At long last the chapter called "Folklore of the Past" talks of folklore. After spending nearly the whole chapter writing of trends and thinkers in German nationalism, Kohn spends the last 24 pages on Johann Gottfried Herder.
Herder's major contribution to the discussion about German nationalism is the notion that each peoples' nationalism is the way that they express humanity. All peoples express humanity in their own way, and so that method of expression reflects their national character. Folklore comes into this formulation since it is, to Herder, the essential expression of a national character.
All of this discussion of folklore is well and good. But it really could have stood on its own.
The pages upon pages of jumping around in time and across different thinkers and theories could have been organized in a more direct way. Or it could have been dropped all together. Cutting everything from this chapter but the discussion of Herder's ideas and work would have made it a mere 24 pages among chapters that are at least double that length, but still.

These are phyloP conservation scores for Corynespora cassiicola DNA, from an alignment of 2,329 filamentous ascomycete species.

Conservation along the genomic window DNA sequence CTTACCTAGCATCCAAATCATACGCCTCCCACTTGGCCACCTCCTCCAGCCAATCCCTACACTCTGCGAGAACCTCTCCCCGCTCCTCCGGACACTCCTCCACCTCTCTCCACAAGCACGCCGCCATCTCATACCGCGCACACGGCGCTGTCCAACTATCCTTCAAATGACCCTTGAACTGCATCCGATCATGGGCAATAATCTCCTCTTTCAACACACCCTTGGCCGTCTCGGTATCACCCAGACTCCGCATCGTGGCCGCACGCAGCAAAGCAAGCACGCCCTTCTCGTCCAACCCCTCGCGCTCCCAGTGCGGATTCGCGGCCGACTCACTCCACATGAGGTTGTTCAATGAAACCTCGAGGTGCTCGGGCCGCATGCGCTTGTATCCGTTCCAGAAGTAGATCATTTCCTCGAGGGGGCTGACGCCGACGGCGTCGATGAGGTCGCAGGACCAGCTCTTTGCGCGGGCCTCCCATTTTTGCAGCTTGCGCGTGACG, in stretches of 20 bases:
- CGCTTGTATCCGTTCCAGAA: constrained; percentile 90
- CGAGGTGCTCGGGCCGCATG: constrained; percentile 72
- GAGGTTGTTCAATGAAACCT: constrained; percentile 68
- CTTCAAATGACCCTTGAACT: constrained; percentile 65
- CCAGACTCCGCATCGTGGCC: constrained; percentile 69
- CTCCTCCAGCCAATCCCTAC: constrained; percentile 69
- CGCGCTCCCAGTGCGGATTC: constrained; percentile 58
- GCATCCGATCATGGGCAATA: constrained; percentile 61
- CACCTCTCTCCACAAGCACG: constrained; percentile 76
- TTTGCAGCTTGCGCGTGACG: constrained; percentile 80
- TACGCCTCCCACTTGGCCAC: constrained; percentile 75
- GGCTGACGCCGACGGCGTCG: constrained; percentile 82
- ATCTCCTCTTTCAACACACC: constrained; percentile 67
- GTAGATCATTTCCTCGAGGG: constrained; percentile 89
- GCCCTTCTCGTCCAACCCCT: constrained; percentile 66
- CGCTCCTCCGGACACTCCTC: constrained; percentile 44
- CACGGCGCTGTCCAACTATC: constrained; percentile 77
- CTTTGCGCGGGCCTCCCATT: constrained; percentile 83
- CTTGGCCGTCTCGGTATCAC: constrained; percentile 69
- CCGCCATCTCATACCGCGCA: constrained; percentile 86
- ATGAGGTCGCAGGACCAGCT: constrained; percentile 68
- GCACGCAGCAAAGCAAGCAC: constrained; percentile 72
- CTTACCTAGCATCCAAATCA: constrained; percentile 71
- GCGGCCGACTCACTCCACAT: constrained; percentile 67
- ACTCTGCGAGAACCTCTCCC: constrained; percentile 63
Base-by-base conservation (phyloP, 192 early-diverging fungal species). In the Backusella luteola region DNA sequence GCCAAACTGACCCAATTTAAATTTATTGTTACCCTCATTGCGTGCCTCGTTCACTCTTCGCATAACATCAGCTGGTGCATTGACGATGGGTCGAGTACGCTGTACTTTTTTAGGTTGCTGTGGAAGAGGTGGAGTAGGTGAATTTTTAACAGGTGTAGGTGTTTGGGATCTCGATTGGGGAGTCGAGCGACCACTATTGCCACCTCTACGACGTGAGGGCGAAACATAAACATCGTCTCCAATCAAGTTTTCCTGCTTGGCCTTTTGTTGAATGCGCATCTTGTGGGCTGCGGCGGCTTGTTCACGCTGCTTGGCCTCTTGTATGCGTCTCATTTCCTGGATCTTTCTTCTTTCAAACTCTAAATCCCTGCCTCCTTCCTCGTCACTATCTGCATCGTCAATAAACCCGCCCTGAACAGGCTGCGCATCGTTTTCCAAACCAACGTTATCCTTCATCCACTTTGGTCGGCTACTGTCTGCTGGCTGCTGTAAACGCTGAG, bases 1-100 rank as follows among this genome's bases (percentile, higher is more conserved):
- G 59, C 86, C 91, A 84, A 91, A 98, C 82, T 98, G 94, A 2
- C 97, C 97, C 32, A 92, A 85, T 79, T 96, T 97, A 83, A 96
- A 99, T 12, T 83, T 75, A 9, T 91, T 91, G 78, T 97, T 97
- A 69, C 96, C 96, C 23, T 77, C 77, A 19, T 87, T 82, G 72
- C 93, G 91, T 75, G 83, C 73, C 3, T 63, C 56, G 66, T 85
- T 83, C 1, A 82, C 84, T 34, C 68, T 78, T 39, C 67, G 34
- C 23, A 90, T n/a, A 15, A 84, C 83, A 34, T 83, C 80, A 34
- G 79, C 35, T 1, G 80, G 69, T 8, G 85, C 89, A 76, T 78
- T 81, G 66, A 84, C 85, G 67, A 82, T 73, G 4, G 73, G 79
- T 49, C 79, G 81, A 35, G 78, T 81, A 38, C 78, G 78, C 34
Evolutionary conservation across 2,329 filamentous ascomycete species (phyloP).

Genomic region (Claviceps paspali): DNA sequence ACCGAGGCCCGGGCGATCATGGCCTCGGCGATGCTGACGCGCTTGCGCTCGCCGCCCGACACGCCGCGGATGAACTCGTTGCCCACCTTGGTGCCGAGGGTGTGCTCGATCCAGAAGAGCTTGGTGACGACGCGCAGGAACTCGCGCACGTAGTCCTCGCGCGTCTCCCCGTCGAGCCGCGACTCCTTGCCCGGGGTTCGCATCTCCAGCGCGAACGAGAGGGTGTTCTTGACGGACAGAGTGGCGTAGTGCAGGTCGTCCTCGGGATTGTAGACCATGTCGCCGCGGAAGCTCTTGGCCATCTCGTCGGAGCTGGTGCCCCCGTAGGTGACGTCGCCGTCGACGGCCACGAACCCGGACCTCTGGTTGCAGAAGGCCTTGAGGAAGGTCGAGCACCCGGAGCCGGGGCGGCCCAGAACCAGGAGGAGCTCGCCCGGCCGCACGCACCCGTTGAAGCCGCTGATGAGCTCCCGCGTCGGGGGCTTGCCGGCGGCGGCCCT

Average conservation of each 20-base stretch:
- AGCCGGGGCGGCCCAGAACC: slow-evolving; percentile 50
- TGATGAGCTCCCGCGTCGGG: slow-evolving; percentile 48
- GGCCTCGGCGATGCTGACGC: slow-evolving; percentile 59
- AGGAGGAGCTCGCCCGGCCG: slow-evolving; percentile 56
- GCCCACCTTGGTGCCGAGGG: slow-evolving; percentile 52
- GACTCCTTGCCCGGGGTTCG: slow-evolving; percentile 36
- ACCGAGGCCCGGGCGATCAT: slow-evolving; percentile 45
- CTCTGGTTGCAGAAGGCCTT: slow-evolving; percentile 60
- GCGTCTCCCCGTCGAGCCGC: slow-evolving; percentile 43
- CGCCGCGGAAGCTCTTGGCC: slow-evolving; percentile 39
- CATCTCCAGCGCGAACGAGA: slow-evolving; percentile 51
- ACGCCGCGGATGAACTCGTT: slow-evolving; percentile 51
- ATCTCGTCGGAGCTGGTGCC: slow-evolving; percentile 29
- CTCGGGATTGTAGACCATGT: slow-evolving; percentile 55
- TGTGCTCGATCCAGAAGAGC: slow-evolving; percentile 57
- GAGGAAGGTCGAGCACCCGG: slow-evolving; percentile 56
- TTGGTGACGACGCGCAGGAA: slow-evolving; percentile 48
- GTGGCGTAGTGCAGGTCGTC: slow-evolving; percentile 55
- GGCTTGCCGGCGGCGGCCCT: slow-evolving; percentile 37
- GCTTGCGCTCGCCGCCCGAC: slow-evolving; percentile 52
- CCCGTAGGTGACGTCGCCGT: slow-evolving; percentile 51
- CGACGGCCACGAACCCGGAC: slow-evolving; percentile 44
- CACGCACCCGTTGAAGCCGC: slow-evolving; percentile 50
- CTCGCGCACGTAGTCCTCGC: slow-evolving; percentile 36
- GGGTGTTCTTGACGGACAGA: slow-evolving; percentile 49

At least it would have only been about what it was advertised as being about.
Given where "Folklore of the Past" went, I'm confident that "Toward the Great Awakening" will continue to concentrate on Germany and its struggle with nationalism. Also, given Kohn's ending "Folklore of the Past" with a clear reference to Germany's assertion of its national pride, I'm confident that the World Wars will come up within the book's last chapter.
The Idea of Nationalism should then continue to be an interesting, if over lengthy, read.